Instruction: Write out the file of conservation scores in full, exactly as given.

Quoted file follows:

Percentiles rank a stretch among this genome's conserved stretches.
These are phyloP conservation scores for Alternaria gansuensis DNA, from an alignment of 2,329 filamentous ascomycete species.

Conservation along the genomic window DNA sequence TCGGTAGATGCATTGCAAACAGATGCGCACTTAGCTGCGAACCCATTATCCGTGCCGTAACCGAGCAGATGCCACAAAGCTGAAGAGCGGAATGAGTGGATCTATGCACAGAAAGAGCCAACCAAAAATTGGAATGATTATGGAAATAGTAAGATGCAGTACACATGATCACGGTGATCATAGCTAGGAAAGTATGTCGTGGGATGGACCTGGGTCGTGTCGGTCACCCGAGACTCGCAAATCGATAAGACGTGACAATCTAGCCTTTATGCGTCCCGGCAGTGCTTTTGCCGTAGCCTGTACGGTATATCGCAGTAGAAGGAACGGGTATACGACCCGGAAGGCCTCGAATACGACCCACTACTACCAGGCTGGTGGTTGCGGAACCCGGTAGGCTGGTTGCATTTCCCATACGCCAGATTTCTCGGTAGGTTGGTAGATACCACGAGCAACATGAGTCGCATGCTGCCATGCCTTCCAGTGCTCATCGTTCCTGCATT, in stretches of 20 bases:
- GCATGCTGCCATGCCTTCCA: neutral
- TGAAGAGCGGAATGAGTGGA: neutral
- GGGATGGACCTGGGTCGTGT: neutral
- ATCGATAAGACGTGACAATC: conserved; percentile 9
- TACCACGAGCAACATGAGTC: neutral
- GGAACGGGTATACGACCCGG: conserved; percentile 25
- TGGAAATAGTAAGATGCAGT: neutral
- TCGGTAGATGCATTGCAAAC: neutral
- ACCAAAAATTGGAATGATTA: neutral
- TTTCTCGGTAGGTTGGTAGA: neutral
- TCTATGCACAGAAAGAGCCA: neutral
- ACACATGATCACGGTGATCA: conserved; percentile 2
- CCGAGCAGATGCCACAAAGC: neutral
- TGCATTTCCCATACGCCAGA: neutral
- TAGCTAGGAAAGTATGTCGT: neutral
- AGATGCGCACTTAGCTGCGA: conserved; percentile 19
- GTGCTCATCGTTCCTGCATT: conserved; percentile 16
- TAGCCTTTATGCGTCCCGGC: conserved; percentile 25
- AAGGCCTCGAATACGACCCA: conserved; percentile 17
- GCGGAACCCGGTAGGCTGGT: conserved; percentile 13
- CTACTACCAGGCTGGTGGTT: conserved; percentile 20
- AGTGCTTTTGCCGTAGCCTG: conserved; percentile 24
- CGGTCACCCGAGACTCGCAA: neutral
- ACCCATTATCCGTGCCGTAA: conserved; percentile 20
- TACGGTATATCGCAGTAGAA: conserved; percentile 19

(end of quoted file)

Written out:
Percentiles rank a stretch among this genome's conserved stretches.
These are phyloP conservation scores for Alternaria gansuensis DNA, from an alignment of 2,329 filamentous ascomycete species.

Conservation along the genomic window DNA sequence TCGGTAGATGCATTGCAAACAGATGCGCACTTAGCTGCGAACCCATTATCCGTGCCGTAACCGAGCAGATGCCACAAAGCTGAAGAGCGGAATGAGTGGATCTATGCACAGAAAGAGCCAACCAAAAATTGGAATGATTATGGAAATAGTAAGATGCAGTACACATGATCACGGTGATCATAGCTAGGAAAGTATGTCGTGGGATGGACCTGGGTCGTGTCGGTCACCCGAGACTCGCAAATCGATAAGACGTGACAATCTAGCCTTTATGCGTCCCGGCAGTGCTTTTGCCGTAGCCTGTACGGTATATCGCAGTAGAAGGAACGGGTATACGACCCGGAAGGCCTCGAATACGACCCACTACTACCAGGCTGGTGGTTGCGGAACCCGGTAGGCTGGTTGCATTTCCCATACGCCAGATTTCTCGGTAGGTTGGTAGATACCACGAGCAACATGAGTCGCATGCTGCCATGCCTTCCAGTGCTCATCGTTCCTGCATT, in stretches of 20 bases:
- GCATGCTGCCATGCCTTCCA: neutral
- TGAAGAGCGGAATGAGTGGA: neutral
- GGGATGGACCTGGGTCGTGT: neutral
- ATCGATAAGACGTGACAATC: conserved; percentile 9
- TACCACGAGCAACATGAGTC: neutral
- GGAACGGGTATACGACCCGG: conserved; percentile 25
- TGGAAATAGTAAGATGCAGT: neutral
- TCGGTAGATGCATTGCAAAC: neutral
- ACCAAAAATTGGAATGATTA: neutral
- TTTCTCGGTAGGTTGGTAGA: neutral
- TCTATGCACAGAAAGAGCCA: neutral
- ACACATGATCACGGTGATCA: conserved; percentile 2
- CCGAGCAGATGCCACAAAGC: neutral
- TGCATTTCCCATACGCCAGA: neutral
- TAGCTAGGAAAGTATGTCGT: neutral
- AGATGCGCACTTAGCTGCGA: conserved; percentile 19
- GTGCTCATCGTTCCTGCATT: conserved; percentile 16
- TAGCCTTTATGCGTCCCGGC: conserved; percentile 25
- AAGGCCTCGAATACGACCCA: conserved; percentile 17
- GCGGAACCCGGTAGGCTGGT: conserved; percentile 13
- CTACTACCAGGCTGGTGGTT: conserved; percentile 20
- AGTGCTTTTGCCGTAGCCTG: conserved; percentile 24
- CGGTCACCCGAGACTCGCAA: neutral
- ACCCATTATCCGTGCCGTAA: conserved; percentile 20
- TACGGTATATCGCAGTAGAA: conserved; percentile 19